“I expected better from you, Tomas,” Professor Elzen said.
I didn’t say anything. I could feel the weariness right down to my bones. I had studied for his exams while working at the weir, a book open under a dull yellow lantern while I chanted the lines I was supposed to memorize to the rhythm of the shovel as I pushed mountains of dragon dung. I’d done my best, it wasn’t like I’d neglected my studies. There just wasn’t time.
“I’m sorry, sir,” I said.
“You realize that if these grades don’t improve, you will not be returning to the Academie next year.”
Not return. Go home. What a relief that would be, to not have to keep Aspen here in the city, but to take her back home. But then what about becoming a mage?
“Does this have something to do with dragons?” Professor Elzen asked.
I nodded. Professor Elzen knew, everyone knew. The scent of dragon was impossible to entirely remove, though I did my best not to reek of it. For some, it was a mark of distinction. But for me, it meant I wasn't putting my heart into my studies.
“I have a dragon,” I said. “I raised her from a hatchling, and I brought her here with me. She’s staying in the weir up the side of the mountain. But I can’t afford to keep her there unless I work.”
Professor Elzen nodded. “You will have to decide what it is you really want, then. Would you rather be a dragon keeper now, and never a mage, or would you rather become a mage now, and then perhaps a dragon keeper later.”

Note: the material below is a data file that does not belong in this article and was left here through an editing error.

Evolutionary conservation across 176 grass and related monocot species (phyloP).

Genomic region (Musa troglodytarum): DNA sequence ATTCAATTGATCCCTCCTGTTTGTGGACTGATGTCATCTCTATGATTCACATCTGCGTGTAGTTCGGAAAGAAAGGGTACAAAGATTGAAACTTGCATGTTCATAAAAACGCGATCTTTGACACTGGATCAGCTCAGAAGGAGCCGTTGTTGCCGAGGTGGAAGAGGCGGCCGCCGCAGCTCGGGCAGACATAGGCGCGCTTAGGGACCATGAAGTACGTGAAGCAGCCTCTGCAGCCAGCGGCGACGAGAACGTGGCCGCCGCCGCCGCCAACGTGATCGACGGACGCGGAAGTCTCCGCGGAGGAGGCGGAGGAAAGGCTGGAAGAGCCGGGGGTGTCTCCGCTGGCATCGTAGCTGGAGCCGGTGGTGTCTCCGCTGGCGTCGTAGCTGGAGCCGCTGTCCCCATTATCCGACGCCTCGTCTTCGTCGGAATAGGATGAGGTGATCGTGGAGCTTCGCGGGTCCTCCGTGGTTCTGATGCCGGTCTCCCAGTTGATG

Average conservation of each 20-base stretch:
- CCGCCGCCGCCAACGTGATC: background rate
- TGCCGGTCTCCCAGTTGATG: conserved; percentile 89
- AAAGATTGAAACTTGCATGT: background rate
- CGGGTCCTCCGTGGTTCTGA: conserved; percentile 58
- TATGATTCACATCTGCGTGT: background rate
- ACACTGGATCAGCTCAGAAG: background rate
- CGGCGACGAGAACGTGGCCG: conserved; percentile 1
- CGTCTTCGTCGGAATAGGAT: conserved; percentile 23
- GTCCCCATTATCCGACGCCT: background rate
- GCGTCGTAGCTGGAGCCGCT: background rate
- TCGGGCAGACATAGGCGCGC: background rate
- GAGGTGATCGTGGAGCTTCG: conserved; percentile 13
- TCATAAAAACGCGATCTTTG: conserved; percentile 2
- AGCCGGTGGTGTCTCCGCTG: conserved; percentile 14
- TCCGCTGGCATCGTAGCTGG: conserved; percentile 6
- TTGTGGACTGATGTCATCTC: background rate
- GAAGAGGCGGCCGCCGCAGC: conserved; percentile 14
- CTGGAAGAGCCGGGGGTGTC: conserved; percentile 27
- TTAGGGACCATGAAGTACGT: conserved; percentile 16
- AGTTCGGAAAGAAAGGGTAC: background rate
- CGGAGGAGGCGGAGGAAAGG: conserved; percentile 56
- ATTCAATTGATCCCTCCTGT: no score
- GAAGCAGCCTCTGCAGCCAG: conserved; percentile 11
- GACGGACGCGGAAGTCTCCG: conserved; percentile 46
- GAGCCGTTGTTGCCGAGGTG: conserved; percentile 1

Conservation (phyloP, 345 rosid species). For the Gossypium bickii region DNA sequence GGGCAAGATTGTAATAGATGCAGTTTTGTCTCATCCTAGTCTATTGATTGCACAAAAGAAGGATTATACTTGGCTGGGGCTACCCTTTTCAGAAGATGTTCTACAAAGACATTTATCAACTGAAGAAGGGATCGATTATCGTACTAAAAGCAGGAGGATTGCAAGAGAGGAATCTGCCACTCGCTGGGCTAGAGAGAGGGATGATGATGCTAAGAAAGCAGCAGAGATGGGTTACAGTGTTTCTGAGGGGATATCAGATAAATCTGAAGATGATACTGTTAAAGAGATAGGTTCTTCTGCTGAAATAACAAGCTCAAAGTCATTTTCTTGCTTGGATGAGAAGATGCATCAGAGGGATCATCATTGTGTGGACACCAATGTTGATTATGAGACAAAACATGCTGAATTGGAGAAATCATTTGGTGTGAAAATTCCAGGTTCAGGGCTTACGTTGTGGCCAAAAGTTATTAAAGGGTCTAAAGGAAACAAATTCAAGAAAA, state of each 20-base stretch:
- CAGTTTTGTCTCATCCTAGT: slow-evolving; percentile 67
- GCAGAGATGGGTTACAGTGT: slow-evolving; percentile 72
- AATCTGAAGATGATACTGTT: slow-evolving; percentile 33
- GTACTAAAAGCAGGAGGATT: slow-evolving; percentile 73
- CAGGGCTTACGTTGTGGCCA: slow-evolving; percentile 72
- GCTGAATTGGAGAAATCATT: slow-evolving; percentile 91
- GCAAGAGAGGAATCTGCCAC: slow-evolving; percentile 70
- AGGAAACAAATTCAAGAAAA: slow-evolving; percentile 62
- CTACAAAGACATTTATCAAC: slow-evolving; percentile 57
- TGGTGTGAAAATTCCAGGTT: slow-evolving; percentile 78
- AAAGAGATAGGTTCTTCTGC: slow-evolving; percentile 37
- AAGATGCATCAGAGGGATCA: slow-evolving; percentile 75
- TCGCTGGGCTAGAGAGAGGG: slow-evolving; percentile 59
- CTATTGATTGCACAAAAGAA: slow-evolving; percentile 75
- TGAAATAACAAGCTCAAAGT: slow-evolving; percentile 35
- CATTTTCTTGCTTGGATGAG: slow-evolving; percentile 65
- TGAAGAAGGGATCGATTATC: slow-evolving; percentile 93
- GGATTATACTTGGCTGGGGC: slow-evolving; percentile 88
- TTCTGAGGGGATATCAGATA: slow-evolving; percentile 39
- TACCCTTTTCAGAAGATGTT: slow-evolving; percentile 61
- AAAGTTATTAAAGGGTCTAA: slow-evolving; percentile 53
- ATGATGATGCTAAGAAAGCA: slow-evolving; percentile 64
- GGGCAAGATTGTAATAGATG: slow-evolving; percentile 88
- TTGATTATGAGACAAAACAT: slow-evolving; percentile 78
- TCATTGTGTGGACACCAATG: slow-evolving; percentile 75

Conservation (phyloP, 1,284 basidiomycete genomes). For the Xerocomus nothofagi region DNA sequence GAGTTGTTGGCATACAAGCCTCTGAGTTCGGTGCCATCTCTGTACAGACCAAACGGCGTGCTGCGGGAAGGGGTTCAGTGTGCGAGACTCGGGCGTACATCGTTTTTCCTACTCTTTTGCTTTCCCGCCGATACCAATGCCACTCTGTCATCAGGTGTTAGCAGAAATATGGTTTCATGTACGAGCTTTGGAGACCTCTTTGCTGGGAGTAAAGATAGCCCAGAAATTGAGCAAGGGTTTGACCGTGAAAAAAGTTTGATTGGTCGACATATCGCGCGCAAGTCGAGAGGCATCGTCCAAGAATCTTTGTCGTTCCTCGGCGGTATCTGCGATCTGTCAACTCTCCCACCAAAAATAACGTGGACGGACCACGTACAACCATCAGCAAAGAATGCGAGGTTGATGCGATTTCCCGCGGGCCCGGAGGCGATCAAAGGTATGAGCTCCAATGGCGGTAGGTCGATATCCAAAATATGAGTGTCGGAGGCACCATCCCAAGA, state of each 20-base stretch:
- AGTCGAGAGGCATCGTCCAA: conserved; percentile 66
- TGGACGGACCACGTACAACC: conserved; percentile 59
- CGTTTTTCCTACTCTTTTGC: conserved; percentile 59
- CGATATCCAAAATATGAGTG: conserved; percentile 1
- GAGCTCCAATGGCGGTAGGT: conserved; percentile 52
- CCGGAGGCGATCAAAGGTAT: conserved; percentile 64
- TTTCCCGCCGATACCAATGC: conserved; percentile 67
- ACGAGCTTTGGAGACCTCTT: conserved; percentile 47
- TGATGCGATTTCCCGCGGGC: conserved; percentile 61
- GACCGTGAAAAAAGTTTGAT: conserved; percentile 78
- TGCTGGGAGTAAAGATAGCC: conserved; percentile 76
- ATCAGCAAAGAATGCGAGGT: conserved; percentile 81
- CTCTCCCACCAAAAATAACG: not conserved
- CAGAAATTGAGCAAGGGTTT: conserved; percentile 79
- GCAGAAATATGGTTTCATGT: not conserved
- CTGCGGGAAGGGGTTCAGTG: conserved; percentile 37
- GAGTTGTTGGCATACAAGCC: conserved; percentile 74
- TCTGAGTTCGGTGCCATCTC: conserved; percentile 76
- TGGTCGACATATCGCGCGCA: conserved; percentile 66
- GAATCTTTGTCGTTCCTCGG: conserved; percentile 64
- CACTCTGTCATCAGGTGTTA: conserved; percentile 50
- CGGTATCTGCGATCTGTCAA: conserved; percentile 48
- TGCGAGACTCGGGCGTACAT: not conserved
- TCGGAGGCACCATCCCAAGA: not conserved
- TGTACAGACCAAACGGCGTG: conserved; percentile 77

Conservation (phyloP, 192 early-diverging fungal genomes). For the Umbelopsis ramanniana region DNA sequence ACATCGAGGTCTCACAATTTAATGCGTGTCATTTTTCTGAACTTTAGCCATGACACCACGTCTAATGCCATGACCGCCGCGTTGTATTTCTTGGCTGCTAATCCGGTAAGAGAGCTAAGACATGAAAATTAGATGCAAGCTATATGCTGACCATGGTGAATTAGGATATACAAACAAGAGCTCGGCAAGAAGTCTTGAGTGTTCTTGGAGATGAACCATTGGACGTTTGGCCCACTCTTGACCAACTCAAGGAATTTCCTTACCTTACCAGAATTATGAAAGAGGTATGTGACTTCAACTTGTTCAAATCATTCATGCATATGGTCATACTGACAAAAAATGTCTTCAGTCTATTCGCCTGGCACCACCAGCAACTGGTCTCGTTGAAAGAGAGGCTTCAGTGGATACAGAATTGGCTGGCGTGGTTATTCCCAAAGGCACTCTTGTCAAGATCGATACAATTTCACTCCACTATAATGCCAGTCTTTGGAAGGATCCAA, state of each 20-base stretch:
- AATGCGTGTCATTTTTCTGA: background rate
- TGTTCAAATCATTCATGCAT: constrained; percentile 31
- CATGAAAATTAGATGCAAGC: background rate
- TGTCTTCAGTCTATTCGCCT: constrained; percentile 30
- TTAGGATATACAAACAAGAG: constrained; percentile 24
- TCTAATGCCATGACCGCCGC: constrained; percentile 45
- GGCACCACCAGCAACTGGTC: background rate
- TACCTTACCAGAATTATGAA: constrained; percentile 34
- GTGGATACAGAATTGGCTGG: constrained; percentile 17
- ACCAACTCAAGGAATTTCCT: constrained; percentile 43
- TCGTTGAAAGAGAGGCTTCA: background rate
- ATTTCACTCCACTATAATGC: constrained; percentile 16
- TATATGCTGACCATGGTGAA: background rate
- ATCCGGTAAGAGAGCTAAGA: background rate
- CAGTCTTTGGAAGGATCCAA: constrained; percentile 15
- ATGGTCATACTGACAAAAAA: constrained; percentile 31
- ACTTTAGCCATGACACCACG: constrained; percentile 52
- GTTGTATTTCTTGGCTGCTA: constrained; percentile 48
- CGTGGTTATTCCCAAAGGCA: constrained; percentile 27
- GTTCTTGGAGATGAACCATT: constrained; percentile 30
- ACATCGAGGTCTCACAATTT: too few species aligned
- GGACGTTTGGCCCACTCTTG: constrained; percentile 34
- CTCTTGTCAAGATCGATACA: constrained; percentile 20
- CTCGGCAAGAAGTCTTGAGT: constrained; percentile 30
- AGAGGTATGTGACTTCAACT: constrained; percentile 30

“I suppose,” I said, “that I wouldn’t want to waste my potential.”
Professor Elzen chuckled kindly, “Tomas, we are all of us an unfathomable well of untapped potential. No matter what course you choose, you could have chosen infinite others and excelled in any one of them. That is why you must decide what you want most. Becoming a dragon keeper is a respectable profession, and I would not criticize that choice. But you are here at the Academie, and to me that says that somewhere inside you is the desire to become a mage. If that’s what you really want, you will have to set some other things aside for a time.”
I have to sell Aspen, I thought.
No. How could I?
“Thank you, sir.” I stood up. “I’ll think about what you’ve said.”
“Good.” Professor Elzen stood up too and offered me his hand.
I left the building, turning my collar up against the bitter wind as a light snow began to whip across the campus.
read the next part
read the first part